T Nation

Injured Shoulder - Labrum Tear MRI


#1


I have an appointment next week with a surgeon. I had a MRI done yesterday on my right shoulder and wonder if anyone tell if this is a tear or not. Just wondering.


#2

Yup, that's definitely your shoulder.

But seriously though, I have no idea if that's a tear or not. I had a major tear in my labrum and got a little crazy with it (not all my fault, I had a douchebag punch me in the shoulder a few days out of surgery) and now I have to have another surgery to re-repair it. I would advise you to be VERY careful with how you approach the recovery post surgery.


#3

I'm 11 weeks post op from my SLAP tear repair. From my experience I can tell you the MRI can be very deceiving. My MRi showed a slight tear to the posterior labrum with moderate arthritis. I was experiencing a lot of pain and it was causing me difficulty sleeping. I tried PT and opted for surgery. My Ortho said from the MRI that it looked like I would need one anchor. Once he got in there with the scope he found that my shoulder was a lot worse. My labrum was torn much worse than the MRI had showed. It took three anchors to repair the tear, located posterior, superior and anterior. I also had grade V chondral changes (bone on bone arthritis) and he performed a microfracture to promote cartilage growth. He also removed a bone that was affecting my rotator at the supraspinatus.

The recovery has been very slow, I thought I would be much farther along than I actually am. I definitely agree tommytoughnuts, be very careful and listen to everything your Dr and your PT says. You can't push yourself if you're feeling good, it will just cause a set back. I was told to expect anywhere from 6-8 months for the SLAP repair and 18-24 months for the microfracture to fully heal and be back to 100%.


#4

This is pretty much the story of my life. They thought I had a very minor tear in mine but when they opened me up it turned out I had a 180 degree tear with fragments of bone chipped off and I needed to get 3 anchors tossed in there too.


#5

I had labrum surgery couple years ago, followed the rehab program and everything but still get shoulder problems to this day. I guess I'm just unlucky. I can't really bowl, throw football or even play the wii for a long period of time before my right shoulder starts to ache.

I do shoulder re/prehab work after every workout to try and keep it as healthy as possible. I also have a fairly close grip on the bench press now to. I think its most important to stick to the rehab exercises post recovery.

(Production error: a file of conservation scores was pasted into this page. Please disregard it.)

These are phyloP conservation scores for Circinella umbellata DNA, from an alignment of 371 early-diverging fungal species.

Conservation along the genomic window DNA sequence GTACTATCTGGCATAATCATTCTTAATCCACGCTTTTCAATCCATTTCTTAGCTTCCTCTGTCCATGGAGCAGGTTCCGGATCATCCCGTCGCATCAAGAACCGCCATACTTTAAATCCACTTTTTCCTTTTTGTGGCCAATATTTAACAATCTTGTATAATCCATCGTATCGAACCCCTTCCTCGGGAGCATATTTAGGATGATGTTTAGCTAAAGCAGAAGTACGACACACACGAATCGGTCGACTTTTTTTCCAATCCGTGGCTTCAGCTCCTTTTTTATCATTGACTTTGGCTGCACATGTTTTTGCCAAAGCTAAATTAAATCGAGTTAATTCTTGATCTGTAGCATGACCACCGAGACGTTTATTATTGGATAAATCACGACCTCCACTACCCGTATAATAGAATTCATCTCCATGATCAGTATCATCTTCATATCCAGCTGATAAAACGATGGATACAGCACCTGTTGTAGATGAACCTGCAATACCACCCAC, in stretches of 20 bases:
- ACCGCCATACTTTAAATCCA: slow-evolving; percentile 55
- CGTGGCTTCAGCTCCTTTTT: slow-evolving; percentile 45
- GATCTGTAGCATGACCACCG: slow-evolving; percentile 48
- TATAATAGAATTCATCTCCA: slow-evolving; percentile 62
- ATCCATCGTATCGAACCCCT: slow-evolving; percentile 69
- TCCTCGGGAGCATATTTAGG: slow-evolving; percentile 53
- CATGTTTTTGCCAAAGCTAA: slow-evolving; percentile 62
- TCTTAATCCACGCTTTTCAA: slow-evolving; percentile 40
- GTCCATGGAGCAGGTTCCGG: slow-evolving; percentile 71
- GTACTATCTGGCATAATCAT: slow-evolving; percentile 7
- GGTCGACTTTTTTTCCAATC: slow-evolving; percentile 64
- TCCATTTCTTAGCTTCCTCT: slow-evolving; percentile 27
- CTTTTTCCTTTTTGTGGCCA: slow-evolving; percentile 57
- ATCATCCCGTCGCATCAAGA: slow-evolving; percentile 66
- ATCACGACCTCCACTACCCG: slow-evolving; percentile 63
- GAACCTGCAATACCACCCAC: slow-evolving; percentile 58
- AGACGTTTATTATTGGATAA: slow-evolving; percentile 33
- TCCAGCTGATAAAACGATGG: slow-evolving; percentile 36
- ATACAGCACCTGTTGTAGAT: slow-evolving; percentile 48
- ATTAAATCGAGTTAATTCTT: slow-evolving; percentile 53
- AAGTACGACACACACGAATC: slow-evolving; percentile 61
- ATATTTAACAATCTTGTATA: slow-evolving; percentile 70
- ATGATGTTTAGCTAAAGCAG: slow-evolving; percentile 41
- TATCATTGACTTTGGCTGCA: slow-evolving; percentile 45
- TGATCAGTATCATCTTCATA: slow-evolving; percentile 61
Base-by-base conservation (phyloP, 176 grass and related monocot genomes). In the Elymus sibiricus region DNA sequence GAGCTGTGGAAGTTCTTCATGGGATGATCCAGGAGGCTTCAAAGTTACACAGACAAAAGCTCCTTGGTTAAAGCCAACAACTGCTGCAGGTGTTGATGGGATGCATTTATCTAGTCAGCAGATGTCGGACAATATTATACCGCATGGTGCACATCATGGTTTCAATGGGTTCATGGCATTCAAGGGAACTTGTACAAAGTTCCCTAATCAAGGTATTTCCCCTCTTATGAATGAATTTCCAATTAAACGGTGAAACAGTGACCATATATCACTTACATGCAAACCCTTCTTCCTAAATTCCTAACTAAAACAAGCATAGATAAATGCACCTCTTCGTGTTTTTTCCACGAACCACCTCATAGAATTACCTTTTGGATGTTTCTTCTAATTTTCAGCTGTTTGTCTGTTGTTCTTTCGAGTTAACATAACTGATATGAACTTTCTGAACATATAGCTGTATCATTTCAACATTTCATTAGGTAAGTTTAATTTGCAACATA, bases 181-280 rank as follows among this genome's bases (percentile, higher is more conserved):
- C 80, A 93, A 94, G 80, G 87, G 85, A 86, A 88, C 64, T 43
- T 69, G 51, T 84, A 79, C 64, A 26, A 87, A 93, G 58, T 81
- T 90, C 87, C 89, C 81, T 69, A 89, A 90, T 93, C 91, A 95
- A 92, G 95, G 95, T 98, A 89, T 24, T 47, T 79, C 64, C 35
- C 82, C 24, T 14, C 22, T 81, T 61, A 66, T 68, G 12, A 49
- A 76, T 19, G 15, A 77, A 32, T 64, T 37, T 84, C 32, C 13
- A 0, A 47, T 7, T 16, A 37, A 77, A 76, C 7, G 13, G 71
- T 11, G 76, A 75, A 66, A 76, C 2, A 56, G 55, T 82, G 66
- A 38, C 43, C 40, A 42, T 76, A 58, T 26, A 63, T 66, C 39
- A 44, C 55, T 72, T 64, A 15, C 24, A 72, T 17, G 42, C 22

#6

I remember my surgeon stating that he honestly wouldn't know what to expect until he got inside my shoulder. An arthrographic MRI will definitively diagnose a tear but not necessarily reveal the seriousness of the situation. I ended up with five anchors.


#7

Not to hijack the thread but does anyone know how to tell the difference between a labrum tear as opposed to a rotator cuff tear based on type of pain or where it's located or by the movements that hurt?
The reason I ask is because I had surgery on one of my shoulders for both tears but didn't know which tear was causing the pain. They saw rotator tear on MRI but didn't see the labrum tear until they got in.
Now my other shoulder is killing me, with same exact pain only much worse and I was wondering if I could guess what's torn.


#8

What are your symptoms? Where is the pain?

My rotator is fine, so I can't speak on what that kind of pain feels like. With my labrum, it was a constant deep dull ache and I felt very weak. It also made sleeping very hard as I used to sleep on that shoulder.


#9

Pain is deep and in the rear(same as the one I had surgery on). Definitely can't sleep on that arm, I have to sleep at an angle with arm outstretched. Very weak, and accompanied with lots of pain at certain pressing angles. Once the weight gets anywhere past my 50-60% previous maxes it hurts even unracking it. But even if I keep weight super light and try to hit high reps the pain sets in as soon as I get fatigued and it starts to get difficult. Dumbells aren't much better.
Also none of my pressing can be done with any elbow flare. Broomstick stretches aren't helping and also cause lots of pain until I warm up enough, but pain immediately returns.
Internal rotation seems more of the problem since it really hurts when squeezing down trying to open a tight jar lid.

Just out of curiousity anyone here have either a rotator cuff or labrum tear which they didn't opt for surgery and instead just rested and got better? I know it probably depends on severity of tear but just curious.


#10